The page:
“I think books are fabulous,” Kelly enthuses. “I used to carry them around when I was in college; I still have my Leaving Cert books and I think there’s something really familiar about having them around. Aesthetically they’re very beautiful as well. Phil is an avid reader so between us we had an awful lot of books, so it seemed logical to have a bookshelf.”

The couple made over their kitchen by painting the cabinetry, removing wall mounted cupboards to create open shelving, and revamped the laminate worktops to look like poured resin

A cherished 1940s club chair from France which was a 40th birthday gift from her parents and sourced with friend and vintage furniture curator, Joy Thorpe, provides the perfect perch alongside. “I spent a long time searching and looking for it,” Kelly says.

“It’s really old, and you could be tempted to get it reupholstered because it’s worn and torn, but that’s what I love about it, the history behind it. For me that’s the charm.”

Remake and reuse

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Kelly’s keen eye for subtle colour, clever updates and collectible vintage pieces can be seen all over this home. There’s a fun botanical mural inspired by a Lucy Tiffney print in daughter Síofra’s bedroom and in a guest bedroom, a headboard upholstered in a William Morris print is affixed to an inherited bed.

A guest bedroom has been treated to makeover courtesy of an upholstered headboard

“It was good furniture, and it would have been a shame to get rid of it, so we bought a piece of plywood and Phil bought a jigsaw, we sketched out a curve and cut it out. I wouldn’t say we reupholstered because we literally stapled it to the plywood, but it’s our attempt at upcycling,” she says.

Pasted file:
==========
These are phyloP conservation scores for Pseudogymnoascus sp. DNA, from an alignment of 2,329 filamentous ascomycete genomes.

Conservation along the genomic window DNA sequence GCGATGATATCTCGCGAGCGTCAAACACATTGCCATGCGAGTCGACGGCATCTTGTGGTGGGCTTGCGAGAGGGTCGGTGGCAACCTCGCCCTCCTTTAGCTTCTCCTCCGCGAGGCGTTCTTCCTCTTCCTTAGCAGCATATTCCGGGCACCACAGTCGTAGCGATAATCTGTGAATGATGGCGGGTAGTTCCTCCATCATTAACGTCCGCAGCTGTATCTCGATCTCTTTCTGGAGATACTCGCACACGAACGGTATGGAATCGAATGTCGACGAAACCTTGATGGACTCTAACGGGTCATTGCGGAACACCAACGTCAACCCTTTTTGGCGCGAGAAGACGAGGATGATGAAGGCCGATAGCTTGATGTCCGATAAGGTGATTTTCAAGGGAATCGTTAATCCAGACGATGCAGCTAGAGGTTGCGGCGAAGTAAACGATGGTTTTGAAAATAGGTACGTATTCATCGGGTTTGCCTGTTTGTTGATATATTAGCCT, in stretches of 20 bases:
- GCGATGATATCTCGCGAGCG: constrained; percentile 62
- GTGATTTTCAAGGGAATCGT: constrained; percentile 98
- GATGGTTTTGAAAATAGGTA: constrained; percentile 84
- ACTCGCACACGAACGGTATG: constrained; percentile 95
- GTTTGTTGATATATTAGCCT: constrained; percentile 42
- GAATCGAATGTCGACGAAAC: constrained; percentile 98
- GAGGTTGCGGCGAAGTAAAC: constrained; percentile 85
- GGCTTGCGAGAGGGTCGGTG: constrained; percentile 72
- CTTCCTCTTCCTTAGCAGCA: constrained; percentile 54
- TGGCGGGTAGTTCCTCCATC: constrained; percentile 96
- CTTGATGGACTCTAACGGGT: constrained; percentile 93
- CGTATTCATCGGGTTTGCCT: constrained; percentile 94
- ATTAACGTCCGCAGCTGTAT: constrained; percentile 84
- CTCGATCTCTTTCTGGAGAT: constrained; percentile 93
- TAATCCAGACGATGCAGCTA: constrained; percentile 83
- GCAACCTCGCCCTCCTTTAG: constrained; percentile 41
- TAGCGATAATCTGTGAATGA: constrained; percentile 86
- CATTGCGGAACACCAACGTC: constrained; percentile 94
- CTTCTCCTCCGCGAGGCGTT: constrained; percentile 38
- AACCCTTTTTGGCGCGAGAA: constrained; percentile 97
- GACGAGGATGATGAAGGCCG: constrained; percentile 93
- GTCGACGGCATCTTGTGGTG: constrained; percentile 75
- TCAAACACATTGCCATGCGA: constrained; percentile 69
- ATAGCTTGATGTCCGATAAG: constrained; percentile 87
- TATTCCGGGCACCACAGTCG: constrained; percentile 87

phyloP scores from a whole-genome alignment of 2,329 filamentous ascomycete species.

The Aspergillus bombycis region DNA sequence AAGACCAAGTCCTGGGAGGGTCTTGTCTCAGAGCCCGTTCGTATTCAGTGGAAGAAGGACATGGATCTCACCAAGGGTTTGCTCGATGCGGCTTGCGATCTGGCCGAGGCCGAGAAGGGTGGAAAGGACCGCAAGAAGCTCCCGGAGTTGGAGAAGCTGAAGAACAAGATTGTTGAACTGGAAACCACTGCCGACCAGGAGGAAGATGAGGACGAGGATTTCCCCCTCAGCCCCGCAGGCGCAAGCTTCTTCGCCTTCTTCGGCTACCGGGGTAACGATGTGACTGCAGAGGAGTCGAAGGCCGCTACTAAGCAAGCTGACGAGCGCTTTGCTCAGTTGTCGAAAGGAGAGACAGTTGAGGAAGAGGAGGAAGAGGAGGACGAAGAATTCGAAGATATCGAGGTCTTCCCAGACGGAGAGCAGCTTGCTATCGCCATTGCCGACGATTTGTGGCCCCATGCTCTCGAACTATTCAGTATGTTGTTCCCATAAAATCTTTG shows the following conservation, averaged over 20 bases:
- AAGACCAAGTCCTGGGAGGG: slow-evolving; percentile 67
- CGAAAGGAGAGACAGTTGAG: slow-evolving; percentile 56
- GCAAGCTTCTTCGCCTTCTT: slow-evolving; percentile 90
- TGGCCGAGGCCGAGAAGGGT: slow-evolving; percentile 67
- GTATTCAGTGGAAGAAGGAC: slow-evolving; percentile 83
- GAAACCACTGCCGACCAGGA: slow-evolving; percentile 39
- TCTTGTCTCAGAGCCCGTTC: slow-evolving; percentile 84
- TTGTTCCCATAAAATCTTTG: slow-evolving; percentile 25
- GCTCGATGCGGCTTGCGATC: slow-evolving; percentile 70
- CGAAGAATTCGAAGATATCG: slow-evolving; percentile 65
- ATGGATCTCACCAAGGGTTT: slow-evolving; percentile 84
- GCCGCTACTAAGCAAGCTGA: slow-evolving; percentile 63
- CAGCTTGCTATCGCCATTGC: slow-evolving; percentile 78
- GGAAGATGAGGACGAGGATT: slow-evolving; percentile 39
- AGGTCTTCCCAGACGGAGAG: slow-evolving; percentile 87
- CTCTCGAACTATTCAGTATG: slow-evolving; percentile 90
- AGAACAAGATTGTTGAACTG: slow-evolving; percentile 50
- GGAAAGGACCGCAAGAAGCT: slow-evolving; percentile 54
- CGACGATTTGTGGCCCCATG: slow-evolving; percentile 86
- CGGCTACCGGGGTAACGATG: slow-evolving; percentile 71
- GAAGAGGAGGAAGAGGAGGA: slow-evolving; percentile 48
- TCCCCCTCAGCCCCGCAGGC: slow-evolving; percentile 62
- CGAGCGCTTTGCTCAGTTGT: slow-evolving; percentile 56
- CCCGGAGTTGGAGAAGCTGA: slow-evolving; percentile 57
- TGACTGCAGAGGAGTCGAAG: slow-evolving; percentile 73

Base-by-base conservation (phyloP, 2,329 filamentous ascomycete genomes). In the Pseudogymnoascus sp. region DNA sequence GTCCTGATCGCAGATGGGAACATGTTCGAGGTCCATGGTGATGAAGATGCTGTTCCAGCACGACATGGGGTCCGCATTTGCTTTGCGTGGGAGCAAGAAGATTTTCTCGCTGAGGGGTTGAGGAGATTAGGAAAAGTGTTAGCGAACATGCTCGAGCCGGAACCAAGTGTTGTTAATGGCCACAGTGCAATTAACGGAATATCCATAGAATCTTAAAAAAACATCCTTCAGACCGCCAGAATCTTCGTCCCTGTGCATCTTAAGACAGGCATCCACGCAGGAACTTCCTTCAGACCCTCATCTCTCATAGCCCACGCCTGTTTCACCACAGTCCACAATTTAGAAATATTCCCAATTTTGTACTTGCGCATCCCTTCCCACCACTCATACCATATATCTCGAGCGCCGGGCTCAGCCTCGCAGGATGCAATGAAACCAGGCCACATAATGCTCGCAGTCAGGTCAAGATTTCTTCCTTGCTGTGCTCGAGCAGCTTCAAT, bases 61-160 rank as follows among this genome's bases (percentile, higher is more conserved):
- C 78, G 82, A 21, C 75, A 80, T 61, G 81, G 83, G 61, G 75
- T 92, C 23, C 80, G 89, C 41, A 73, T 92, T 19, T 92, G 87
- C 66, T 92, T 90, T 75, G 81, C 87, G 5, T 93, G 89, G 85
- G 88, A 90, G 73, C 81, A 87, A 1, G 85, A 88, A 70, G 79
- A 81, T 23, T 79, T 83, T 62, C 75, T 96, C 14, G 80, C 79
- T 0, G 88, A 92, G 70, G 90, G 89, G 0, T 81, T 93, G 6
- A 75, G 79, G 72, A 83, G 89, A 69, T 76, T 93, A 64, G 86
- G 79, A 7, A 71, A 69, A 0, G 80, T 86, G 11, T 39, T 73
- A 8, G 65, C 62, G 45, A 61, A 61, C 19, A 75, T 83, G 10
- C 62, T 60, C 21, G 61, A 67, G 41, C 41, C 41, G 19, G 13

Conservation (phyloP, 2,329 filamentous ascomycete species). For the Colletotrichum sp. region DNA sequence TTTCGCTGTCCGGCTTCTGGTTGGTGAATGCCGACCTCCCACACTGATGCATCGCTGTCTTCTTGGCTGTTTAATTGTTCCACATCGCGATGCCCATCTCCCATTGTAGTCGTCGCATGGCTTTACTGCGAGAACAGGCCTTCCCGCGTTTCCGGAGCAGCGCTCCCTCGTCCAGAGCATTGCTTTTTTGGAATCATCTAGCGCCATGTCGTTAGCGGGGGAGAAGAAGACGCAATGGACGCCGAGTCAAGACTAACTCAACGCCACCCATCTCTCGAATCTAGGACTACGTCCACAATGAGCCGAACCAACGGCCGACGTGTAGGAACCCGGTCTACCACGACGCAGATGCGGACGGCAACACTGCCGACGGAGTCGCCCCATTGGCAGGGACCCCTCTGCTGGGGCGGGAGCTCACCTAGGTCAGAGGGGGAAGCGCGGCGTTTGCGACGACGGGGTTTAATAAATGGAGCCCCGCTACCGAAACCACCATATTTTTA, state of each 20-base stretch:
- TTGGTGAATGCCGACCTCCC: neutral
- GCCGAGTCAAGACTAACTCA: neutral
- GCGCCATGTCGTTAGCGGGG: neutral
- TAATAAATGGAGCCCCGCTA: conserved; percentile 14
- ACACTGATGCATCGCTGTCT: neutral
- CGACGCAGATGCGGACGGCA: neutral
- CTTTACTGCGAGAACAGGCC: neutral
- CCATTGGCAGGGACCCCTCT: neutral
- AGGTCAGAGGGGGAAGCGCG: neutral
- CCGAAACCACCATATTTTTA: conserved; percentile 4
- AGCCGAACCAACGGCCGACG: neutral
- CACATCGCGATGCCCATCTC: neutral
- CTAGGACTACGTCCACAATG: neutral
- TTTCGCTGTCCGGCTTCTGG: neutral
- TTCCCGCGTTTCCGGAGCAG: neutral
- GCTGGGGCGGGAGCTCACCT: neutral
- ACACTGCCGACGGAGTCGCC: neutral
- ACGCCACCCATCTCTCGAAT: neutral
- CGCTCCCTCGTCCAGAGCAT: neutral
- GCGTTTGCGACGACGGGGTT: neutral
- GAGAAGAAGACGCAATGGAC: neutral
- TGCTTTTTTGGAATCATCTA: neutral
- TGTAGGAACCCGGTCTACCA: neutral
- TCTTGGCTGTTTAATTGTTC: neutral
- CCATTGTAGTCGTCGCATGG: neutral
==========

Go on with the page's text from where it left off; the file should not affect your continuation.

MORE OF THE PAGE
Despite the fact Kelly doesn’t like to boast about their capabilities, it’s clear to see the couple has become highly skilled at breathing new life into old furniture and fixtures.

The couple put new tiles in the hallway

Two years ago they used the same approach to great effect in their kitchen by painting the cabinetry, removing wall-mounted cupboards to create open shelving, and revamping the laminate worktops to look like poured resin.

They also removed an arch between the dining room and kitchen to create a cohesive open-plan space. The hallway has been treated to an update too, courtesy of new vintage-style tiling and clever use of colour.

Kelly has painted the lower part of the walls, skirting boards, doors, architraves and storage unit the same muted sage green shade. “I was nervous doing a lot of it, but I wonder why I didn’t do it sooner. You can do so much with paint and not an enormous budget,” she says.

Kelly, with and daughter Síofra, tends to design touches outdoors

With no immediate plans for more projects, Kelly says they constantly keep an eye out for interesting pieces of furniture to elevate the space.

“I think one-off unique pieces of furniture or having Ikea furniture, but making it your own, and things we’ve collected travelling or pieces of art are what make our home,” she says. “It tells of who we are and what we’re about.”